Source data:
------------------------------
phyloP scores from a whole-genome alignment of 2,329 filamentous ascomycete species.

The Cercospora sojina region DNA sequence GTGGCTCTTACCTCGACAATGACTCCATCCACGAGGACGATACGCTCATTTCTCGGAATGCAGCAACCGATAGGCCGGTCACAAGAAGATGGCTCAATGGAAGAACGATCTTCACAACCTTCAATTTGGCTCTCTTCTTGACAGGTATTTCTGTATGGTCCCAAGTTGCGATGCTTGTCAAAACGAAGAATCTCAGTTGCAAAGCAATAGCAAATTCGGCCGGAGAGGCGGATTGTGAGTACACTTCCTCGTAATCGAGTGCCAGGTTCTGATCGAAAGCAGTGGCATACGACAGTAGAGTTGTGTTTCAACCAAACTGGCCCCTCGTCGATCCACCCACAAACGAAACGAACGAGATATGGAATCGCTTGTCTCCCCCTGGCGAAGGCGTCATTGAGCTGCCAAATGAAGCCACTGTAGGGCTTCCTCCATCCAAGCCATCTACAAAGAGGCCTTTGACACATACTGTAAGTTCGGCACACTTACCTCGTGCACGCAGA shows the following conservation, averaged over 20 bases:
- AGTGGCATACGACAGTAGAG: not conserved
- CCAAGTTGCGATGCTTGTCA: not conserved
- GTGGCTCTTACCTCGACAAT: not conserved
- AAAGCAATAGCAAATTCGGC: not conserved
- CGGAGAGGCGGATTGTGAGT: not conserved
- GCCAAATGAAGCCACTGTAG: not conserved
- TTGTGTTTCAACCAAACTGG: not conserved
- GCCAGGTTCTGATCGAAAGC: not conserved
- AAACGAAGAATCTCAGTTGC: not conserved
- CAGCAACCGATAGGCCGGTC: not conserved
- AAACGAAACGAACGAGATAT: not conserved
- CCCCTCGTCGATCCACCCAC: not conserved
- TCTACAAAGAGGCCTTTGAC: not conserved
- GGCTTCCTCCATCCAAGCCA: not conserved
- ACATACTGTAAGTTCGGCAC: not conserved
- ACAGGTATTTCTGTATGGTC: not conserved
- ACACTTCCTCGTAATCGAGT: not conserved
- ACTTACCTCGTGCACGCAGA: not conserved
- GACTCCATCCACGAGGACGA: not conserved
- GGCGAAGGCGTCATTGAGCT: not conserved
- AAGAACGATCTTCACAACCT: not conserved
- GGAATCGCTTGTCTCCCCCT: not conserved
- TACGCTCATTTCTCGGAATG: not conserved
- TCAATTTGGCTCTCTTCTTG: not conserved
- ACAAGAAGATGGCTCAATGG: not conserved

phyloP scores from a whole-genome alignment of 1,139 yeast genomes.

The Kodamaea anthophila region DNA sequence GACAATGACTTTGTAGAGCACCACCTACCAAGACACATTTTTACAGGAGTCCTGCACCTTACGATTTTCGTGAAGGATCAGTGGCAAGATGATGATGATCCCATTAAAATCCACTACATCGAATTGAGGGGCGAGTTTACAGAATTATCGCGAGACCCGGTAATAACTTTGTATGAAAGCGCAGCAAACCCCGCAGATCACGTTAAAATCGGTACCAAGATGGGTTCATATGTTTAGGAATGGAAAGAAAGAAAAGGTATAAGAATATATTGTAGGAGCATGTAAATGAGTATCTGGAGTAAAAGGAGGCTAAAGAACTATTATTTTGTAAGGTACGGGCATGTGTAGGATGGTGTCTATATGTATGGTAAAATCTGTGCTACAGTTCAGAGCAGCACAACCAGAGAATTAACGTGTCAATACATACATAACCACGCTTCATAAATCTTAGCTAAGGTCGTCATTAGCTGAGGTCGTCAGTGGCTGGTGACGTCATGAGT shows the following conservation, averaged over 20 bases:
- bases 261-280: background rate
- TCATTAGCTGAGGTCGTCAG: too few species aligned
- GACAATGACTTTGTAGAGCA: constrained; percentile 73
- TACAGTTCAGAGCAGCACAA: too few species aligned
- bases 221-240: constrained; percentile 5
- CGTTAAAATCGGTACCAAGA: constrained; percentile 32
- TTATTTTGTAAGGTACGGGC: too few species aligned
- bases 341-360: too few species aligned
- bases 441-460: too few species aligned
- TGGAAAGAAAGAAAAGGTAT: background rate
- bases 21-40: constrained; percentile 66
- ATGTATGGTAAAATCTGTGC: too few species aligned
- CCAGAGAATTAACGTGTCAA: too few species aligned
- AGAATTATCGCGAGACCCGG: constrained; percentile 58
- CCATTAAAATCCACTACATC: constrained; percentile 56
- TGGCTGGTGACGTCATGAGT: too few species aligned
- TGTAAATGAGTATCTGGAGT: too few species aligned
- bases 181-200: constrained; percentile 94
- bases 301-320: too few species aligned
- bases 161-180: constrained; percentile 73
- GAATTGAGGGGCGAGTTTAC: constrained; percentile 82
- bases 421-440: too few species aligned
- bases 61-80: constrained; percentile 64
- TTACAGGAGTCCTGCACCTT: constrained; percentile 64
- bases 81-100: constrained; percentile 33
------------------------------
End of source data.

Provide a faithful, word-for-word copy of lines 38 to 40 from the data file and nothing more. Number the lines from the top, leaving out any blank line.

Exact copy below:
- bases 441-460: too few species aligned
- TGGAAAGAAAGAAAAGGTAT: background rate
- bases 21-40: constrained; percentile 66